(Passages) "... There are rich episodes of street life in India, and Hindu, Christian, and Buddhist religious ritual - highlighted by truly enlightening conversations with a number of gurus and masters... The production portrays the beauty of simplicity of thought and, through the words of the masters, enable the earnest seeker to visualize a bridge between Eastern and Western philosophies. For those who may be uninitiated on spiritual thought or are interested in understanding how people celebrate life in another part of our world, this movie provides a starting place on the road to inner awareness."y Douglas Todd - Vancouver Sun at Vancouver's Ridge Theatre)
(Passage) "... And the film offers some vivid illustrations of Hindu traditions. The visuals of sacred Indian people, events, caves and mountains are impressive. Coverage of the Kumbha Mela is especially powerful."
Since the DVD Release
(by Kathy Onu - Good Works on Earth)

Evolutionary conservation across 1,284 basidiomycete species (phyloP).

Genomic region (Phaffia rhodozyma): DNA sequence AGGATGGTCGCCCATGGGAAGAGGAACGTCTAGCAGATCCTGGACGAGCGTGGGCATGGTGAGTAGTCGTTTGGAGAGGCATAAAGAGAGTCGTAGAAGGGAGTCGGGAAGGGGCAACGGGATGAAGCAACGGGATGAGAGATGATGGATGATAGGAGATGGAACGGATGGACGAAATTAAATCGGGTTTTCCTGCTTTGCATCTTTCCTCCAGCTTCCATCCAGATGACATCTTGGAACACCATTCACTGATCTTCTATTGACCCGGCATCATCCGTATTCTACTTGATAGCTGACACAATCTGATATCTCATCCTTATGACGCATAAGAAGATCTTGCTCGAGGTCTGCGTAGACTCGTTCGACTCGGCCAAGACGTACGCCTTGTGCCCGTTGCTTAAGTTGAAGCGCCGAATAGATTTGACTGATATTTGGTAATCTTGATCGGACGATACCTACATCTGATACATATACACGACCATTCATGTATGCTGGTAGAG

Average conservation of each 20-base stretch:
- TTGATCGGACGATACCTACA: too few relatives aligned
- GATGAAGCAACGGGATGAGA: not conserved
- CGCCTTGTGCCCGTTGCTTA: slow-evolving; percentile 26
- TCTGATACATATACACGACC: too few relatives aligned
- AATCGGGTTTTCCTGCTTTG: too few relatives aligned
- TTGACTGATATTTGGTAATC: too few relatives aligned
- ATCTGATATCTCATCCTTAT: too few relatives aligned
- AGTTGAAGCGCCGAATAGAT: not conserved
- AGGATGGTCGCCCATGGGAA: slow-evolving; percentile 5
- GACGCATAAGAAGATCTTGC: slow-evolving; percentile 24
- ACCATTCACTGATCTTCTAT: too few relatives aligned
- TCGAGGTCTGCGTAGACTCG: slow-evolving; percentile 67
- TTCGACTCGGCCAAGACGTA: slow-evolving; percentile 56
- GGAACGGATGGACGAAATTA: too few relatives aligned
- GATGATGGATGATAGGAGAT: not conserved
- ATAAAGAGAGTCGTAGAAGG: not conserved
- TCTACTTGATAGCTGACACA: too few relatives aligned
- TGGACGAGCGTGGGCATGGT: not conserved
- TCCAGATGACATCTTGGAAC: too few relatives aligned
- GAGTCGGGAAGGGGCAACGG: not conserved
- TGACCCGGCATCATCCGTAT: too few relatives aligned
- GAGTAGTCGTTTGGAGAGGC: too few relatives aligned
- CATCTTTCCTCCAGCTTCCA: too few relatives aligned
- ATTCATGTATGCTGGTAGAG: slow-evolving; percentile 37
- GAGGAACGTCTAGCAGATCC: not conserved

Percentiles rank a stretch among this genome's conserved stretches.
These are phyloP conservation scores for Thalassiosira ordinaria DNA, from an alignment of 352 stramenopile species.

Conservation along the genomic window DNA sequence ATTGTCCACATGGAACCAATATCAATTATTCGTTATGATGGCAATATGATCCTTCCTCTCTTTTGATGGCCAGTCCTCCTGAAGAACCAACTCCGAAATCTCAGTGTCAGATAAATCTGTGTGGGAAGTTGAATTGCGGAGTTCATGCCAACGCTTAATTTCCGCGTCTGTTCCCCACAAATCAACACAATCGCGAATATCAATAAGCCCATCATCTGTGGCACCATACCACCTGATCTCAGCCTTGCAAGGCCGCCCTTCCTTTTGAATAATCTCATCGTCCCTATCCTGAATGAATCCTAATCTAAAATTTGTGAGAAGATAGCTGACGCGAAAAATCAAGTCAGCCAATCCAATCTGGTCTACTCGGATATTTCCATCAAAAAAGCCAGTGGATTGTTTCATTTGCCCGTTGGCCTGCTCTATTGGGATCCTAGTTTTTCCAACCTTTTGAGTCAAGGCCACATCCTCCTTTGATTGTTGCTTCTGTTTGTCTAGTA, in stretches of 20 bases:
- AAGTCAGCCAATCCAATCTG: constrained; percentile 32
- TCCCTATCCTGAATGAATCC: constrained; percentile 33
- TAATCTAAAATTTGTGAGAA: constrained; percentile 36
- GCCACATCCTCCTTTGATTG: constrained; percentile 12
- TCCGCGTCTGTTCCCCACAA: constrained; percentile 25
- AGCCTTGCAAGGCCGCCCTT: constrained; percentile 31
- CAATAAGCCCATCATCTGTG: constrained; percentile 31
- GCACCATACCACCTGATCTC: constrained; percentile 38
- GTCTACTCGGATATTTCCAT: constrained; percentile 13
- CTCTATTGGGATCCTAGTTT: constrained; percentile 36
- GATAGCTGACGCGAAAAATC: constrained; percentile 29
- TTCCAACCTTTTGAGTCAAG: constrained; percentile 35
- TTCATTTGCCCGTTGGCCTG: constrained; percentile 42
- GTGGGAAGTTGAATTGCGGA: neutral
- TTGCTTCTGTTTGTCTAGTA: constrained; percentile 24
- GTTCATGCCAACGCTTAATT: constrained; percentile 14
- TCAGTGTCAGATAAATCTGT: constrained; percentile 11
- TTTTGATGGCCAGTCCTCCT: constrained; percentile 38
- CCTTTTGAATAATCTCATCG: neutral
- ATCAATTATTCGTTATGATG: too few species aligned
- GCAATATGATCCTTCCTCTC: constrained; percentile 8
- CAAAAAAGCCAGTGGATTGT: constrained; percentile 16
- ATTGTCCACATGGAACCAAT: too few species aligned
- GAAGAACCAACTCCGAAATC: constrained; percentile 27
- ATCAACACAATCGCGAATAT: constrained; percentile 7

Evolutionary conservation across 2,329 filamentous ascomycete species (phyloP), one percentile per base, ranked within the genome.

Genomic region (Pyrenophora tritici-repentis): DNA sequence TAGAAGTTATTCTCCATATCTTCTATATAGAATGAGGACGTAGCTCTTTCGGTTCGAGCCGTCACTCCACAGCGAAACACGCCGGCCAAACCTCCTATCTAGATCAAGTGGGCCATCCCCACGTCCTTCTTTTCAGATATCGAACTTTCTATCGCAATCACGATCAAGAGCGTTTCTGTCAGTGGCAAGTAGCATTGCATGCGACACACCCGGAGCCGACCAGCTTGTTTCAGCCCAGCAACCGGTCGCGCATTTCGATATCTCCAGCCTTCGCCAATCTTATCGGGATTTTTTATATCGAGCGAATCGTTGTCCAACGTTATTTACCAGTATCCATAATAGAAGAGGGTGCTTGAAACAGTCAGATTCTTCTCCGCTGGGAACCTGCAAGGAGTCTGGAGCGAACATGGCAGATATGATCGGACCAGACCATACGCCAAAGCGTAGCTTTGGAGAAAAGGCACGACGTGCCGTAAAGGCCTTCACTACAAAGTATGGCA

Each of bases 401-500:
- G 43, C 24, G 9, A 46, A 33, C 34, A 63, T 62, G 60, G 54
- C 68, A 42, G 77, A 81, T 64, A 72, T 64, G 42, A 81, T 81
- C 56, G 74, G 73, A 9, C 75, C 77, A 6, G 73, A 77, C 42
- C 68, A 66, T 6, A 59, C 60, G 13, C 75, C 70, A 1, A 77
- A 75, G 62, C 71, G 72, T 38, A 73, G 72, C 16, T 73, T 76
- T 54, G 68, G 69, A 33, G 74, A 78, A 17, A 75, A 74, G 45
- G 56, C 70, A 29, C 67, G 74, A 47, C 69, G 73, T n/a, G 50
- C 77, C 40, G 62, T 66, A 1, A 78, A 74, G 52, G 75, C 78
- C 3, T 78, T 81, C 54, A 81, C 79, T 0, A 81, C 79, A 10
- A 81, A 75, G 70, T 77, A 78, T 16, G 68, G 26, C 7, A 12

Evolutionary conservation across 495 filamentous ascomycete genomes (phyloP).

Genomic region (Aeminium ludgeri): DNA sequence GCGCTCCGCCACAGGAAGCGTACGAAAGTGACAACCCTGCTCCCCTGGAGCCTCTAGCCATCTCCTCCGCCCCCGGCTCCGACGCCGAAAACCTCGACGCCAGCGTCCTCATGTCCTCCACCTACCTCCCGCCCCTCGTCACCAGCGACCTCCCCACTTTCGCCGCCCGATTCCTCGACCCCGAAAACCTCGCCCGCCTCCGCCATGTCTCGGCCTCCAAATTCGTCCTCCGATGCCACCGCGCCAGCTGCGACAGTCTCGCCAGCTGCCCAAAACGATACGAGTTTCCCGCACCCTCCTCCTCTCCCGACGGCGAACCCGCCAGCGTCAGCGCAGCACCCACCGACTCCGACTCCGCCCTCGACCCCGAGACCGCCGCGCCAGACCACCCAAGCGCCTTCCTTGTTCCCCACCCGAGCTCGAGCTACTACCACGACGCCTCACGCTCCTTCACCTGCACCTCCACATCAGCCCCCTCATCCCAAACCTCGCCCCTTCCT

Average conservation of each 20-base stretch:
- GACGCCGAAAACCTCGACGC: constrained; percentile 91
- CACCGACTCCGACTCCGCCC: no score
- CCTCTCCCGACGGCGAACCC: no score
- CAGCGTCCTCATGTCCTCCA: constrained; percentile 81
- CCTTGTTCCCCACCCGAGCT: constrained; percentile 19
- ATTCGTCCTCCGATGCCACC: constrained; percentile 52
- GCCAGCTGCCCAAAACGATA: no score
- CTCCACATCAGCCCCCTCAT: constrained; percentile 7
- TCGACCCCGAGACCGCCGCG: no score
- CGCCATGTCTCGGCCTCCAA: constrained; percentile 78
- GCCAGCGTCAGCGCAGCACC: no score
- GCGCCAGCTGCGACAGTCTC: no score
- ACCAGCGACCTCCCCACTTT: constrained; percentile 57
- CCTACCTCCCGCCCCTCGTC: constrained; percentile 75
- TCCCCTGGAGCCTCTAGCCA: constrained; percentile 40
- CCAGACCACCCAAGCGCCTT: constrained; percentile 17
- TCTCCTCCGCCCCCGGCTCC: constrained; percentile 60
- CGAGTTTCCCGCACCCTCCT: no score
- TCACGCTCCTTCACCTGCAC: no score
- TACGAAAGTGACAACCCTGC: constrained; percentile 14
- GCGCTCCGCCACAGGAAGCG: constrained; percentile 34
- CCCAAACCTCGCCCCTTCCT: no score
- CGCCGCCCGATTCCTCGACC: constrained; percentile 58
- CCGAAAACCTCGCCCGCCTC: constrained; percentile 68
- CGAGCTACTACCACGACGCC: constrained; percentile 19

"... Myself and one of our board members viewed Sadhana over the weekend. First, I will tell you the verbal comments at the close of your film: That was good... That was really good... That was very satisfying than the two high budget films we watched. more enjoyable to watch by far, and more meaningful to real life. The scenery is exquisite, the gurus are outrageously human, and I LOVED that second guru, his heart smile tickled me to no ends. That was very enjoyable hour, we could watch that again anytime.
During-the-viewing comments: He had the key of keys given to him right there, did you hear it? The guru just spoke it right there in that one sentence...Later in the film: There again, he just heard the same key of keys in different words from the second guru... A little later in the film: And again, that's the third time he has been given the same key of keys... the guru's batted a thousand in giving him the joys of truth in simple words. NOW the question is... DOES Jean-Pierre's and Marcel Poulin's documental film catch the keys given, and point them out again to the viewer? in his own words? I will leave that for viewers to discover, after they too hear the key of keys in the game of life, in the film called Sadhana - Back to the Source.
Jean-Pierre and Marcel, you created a sweet experience with sweet people and sweet visuals and sweet sounds and ... and Sadhana ended with these two viewers entirely satisfied on so many levels..."
(By Michele Deraîche - Yoga and Meditation Teacher - Yoga Monde)